The pope is scheduled to visit Australia early in 1995 and, to beatify Sister Mary MacKillop, this cheaply made effort has been hurriedly slapped together. Combo of talking-heads documentary and enacted biography succeeds on neither level, but appeal to the Catholic faithful may give it a useful vid career.
With a bigger budget and a much better screenplay, “Mary” might have been of wider interest, because MacKillop certainly had an interesting life. Born in Melbourne in 1842, she was profoundly affected by the poverty among the lower classes in the colony, and especially by the plight of uneducated children. In 1860 she came under the influence of a priest, Father Woods, and with him she founded the order of the Sisters of St. Joseph, dedicating herself to teaching children, regardless of religious background, race or social status.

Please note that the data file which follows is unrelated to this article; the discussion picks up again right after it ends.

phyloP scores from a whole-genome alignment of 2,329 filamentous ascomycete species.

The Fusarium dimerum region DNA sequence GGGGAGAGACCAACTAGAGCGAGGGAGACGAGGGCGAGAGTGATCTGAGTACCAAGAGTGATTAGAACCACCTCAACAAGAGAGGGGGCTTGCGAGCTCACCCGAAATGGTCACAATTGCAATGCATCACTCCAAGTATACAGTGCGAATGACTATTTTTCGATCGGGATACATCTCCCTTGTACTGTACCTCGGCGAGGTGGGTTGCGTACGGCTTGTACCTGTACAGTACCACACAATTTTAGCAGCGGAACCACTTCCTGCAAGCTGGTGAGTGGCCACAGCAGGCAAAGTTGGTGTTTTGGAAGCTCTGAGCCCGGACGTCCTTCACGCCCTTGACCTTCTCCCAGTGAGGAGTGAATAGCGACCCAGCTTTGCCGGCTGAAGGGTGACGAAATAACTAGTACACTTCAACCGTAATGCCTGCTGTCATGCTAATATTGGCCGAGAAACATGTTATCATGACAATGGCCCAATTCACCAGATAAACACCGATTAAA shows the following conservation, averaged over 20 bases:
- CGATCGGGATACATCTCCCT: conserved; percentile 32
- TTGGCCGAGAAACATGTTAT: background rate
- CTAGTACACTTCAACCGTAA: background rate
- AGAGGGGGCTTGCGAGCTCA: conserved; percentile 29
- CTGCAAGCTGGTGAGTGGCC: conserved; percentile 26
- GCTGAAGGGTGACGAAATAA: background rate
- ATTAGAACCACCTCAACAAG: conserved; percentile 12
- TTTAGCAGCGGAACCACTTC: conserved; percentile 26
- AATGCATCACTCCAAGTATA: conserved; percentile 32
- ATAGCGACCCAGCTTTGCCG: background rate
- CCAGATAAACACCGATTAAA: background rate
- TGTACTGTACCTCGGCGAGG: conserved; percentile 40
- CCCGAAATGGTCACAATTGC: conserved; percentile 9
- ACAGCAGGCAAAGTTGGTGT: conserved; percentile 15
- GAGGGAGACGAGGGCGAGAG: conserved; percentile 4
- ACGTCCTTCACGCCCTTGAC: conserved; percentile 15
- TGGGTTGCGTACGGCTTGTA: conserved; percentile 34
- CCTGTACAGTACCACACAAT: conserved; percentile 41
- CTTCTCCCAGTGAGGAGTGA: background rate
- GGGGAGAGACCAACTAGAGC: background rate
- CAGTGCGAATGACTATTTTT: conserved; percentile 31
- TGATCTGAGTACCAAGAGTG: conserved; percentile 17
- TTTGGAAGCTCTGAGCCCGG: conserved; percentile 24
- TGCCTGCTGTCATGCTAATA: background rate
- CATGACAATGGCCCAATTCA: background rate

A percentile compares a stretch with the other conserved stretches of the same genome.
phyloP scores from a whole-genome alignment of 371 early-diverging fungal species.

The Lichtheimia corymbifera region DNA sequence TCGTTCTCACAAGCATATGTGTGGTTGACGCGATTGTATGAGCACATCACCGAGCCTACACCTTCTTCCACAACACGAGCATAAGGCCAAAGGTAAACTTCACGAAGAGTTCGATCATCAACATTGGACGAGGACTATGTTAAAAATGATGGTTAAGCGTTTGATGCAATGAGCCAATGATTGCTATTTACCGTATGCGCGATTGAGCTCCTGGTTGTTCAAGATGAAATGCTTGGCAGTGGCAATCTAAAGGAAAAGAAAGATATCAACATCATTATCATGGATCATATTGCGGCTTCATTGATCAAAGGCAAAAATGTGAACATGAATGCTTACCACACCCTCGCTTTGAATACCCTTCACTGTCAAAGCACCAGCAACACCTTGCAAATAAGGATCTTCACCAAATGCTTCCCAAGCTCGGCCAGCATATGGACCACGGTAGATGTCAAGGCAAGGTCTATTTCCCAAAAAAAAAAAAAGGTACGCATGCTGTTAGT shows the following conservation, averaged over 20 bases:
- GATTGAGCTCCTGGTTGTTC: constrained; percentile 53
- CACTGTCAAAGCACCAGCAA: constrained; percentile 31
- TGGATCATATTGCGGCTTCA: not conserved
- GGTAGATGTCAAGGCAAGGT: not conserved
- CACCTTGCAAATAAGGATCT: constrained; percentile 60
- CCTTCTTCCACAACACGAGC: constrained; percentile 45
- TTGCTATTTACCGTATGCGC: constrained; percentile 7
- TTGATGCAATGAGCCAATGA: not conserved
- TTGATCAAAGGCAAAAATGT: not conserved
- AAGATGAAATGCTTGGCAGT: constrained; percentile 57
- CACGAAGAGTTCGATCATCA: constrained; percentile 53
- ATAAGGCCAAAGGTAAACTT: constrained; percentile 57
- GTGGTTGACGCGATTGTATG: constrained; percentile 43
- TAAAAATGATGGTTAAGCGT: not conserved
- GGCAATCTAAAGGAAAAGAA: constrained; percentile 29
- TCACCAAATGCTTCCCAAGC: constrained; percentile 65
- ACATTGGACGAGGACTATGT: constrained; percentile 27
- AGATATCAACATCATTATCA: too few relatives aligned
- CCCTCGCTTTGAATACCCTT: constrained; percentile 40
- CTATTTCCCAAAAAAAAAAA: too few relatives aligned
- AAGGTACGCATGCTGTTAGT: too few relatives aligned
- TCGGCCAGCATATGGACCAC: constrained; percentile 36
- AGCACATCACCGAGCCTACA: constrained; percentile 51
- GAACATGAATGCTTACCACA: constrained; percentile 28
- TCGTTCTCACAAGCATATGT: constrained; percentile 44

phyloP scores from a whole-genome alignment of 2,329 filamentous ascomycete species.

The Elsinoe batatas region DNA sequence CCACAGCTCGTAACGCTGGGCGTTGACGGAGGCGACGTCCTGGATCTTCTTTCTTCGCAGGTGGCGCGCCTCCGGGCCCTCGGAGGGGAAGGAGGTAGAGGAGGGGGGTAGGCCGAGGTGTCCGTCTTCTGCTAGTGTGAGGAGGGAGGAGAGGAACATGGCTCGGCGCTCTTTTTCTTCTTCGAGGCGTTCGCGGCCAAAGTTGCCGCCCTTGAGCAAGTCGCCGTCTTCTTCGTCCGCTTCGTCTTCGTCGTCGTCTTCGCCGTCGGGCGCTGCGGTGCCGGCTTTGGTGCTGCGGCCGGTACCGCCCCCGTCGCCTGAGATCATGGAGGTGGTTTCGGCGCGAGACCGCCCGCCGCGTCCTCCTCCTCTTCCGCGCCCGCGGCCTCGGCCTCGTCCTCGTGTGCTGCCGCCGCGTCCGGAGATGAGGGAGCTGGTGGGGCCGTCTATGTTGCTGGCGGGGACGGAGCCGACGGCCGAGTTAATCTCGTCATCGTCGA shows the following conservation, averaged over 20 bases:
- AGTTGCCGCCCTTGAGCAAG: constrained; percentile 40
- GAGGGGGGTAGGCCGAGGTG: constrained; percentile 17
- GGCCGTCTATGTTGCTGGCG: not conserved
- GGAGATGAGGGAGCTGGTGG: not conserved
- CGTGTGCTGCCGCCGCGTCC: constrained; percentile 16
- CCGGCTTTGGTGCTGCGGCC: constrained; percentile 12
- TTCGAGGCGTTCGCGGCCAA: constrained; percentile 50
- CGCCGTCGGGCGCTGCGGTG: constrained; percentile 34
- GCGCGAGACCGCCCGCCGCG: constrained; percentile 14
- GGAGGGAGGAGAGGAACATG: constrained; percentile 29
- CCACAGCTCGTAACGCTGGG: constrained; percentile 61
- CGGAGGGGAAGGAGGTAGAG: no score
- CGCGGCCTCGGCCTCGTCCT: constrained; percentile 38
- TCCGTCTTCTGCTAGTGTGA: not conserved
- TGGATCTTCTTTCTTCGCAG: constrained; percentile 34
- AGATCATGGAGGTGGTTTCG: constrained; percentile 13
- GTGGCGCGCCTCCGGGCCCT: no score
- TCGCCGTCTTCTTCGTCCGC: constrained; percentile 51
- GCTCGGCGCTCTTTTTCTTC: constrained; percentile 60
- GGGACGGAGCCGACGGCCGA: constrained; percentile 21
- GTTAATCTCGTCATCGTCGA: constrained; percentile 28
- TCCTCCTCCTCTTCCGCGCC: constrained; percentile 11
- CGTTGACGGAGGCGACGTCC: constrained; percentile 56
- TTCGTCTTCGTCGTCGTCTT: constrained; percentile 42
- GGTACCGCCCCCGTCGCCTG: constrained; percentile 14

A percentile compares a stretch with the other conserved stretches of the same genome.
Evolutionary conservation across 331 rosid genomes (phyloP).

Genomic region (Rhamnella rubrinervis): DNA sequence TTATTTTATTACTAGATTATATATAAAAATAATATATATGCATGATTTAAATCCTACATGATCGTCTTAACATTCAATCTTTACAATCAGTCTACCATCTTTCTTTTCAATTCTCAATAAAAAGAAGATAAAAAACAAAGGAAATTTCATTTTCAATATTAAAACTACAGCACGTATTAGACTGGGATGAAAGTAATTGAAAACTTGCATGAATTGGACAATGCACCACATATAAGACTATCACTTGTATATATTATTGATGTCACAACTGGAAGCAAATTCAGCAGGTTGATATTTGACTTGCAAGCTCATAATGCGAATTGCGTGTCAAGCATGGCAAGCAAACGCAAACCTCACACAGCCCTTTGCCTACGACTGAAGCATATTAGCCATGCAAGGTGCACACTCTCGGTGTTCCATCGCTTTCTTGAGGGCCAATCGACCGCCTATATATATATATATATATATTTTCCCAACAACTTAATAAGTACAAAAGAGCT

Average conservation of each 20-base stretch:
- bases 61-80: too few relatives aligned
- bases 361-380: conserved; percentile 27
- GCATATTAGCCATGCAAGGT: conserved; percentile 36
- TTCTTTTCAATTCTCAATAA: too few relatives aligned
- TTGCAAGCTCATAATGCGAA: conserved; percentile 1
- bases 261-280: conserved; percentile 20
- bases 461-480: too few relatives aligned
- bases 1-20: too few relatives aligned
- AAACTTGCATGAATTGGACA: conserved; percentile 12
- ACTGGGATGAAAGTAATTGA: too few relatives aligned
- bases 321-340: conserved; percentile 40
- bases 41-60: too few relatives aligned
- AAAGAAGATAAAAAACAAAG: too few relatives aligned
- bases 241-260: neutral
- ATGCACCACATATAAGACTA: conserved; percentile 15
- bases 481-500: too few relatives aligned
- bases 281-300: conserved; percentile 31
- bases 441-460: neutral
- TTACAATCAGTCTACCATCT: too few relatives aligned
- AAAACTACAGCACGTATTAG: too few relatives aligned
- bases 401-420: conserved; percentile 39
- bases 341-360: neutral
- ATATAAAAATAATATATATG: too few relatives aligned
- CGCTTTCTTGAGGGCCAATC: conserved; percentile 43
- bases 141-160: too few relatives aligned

Her opposition to the Catholic hierarchy of the period led to her excommunication in 1871, a sentence lifted a year later. Nevertheless, she continued to struggle with her superiors at the church.
Unfortunately, Mary’s story makes little impact in Kay Pavlou’s film, which is divided between a quartet of talking-head commentators and perfunctory enacted scenes in which, for most of the pic, Lucy Bell essays the role of Mary. Formula lacks dramatic tension and momentum and severely limits the story’s appeal.
Production values are meager. Pavlou fared far better with her previous pic, the punchy “The Killing of Angelo Tsakos,” which was prized at the San Francisco fest last year.